Understanding the Wilcoxon-signed Rank test

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In summary, the Wilcoxon signed-rank test is a statistical test used for data with unequal variances. It is applicable to non-normally distributed data and provides a p-value based on the number of possible ways to assign positive or negative signs to the first n integers. This test is useful for comparing data sets with unequal variances, unlike the t-test which assumes normality and may not be appropriate for all types of data.
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chwala

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Reference; https://en.wikipedia.org/wiki/Wilcoxon_signed-rank_test#:~:text=The Wilcoxon signed-rank test,-sample Student's t-test.

I have managed to go through the literature (it is pretty straight forward). In general Wilcoxon-rank method applies to data with unequal variances otherwise student t- test would be sufficient.

Now looking at the signed ranks given (check attachment) we have;

##[1,2,3,4,5,6,7,8,9,10,11,-12]##

In my understanding, we shall have ##W^{+} =66, W^{-}=12## and we also know that,

##\dfrac {n(n+1)}{2}=\dfrac {12(13)}{2}=78=[W^{+}+W^{-}]##

therefore it follows that, test statistic ##W=12##.

Now to my question, how did they arrive at p-value ##\left[\dfrac{55}{2^{12}}\right]##?

Secondly, how did they arrive at the given signed-ranks without the 'ordered absolute value of differences'?

thanks...
 

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I think i got it; The p-value is given by;

##P(W=w)=f(w)= \dfrac{c(w)}{2^n}## where ##c(w)## is the number of possible ways to assign a+ or a- to the first n integers. For our case we have;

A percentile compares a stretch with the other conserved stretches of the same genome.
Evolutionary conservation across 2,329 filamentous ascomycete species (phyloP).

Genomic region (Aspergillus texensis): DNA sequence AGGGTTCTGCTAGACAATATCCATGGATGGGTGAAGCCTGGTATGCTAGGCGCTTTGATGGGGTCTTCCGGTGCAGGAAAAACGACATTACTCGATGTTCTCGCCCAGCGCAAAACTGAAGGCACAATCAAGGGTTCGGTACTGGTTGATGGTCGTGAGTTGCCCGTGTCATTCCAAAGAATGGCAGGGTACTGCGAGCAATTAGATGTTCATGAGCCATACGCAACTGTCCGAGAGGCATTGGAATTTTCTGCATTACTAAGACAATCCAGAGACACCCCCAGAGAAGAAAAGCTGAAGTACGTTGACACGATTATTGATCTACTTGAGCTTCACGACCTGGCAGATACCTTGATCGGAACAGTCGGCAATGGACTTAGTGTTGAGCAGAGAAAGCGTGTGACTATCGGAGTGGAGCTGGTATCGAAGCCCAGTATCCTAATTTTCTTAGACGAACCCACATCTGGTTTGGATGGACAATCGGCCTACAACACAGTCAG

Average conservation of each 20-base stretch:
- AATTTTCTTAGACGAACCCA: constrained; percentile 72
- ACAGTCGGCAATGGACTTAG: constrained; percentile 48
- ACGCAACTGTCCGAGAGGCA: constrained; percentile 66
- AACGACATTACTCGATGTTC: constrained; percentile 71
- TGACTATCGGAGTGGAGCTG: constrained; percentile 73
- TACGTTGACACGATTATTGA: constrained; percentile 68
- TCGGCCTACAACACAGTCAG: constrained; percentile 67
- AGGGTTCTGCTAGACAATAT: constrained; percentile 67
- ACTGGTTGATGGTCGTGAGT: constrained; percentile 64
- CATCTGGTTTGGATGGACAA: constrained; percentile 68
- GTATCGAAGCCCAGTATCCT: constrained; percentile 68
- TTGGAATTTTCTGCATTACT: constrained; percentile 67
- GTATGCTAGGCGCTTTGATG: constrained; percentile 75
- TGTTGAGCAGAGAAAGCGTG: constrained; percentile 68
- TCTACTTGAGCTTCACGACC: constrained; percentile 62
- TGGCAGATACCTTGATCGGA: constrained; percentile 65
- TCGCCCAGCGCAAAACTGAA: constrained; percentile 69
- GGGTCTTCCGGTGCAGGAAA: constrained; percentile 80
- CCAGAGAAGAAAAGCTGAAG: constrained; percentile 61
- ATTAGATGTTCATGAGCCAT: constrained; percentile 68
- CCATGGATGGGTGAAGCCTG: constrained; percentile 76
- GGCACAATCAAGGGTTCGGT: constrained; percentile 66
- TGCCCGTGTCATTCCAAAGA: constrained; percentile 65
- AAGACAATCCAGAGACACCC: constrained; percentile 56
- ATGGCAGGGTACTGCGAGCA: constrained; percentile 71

##c(w)=\dfrac{n(n+1)}{2}=\dfrac {10×11}{2}=55##.

Therefore,

##P(W=w)=f(w)= \dfrac{55}{2^{12}}##
 
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Note that the t-test can be used (with some modification) for unequal variances. The point about the Wilcoxon test is that it is applicable to data that are not normally distributed, where the t-test assumes normality.

The problem with the uneqal variance test was neatly summed up in (I think) Cochran's book on sample design: a hundred men try a hair restorer product. Fifty go bald and fifty turn into werewolves. Blindly applying the inequal variance test to compare them to a control is just asking "but, were they hairier on average?"
 
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1. What is the Wilcoxon-signed Rank test?

The Wilcoxon-signed Rank test is a non-parametric statistical test used to determine whether there is a significant difference between two related samples. It is often used when the data does not meet the assumptions of a parametric test, such as when the data is not normally distributed.

2. When should the Wilcoxon-signed Rank test be used?

The Wilcoxon-signed Rank test should be used when working with paired or matched data, where each observation in one sample is related to a specific observation in the other sample. It is also appropriate when the data is not normally distributed or when the sample size is small.

3. How does the Wilcoxon-signed Rank test work?

The Wilcoxon-signed Rank test works by ranking the absolute differences between the paired observations and then calculating the sum of the ranks for each group. The test then compares the sums of the ranks to determine if there is a significant difference between the two samples.

4. What are the assumptions of the Wilcoxon-signed Rank test?

The Wilcoxon-signed Rank test does not assume that the data is normally distributed, but it does assume that the paired differences are independent and that the data is at least ordinal. It also assumes that the paired differences are continuous or at least approximately continuous.

5. How do you interpret the results of the Wilcoxon-signed Rank test?

The results of the Wilcoxon-signed Rank test will provide a p-value, which indicates the probability of obtaining the observed results if the null hypothesis (no difference between the two samples) is true. A p-value less than 0.05 is typically considered statistically significant, indicating that there is a significant difference between the two samples.

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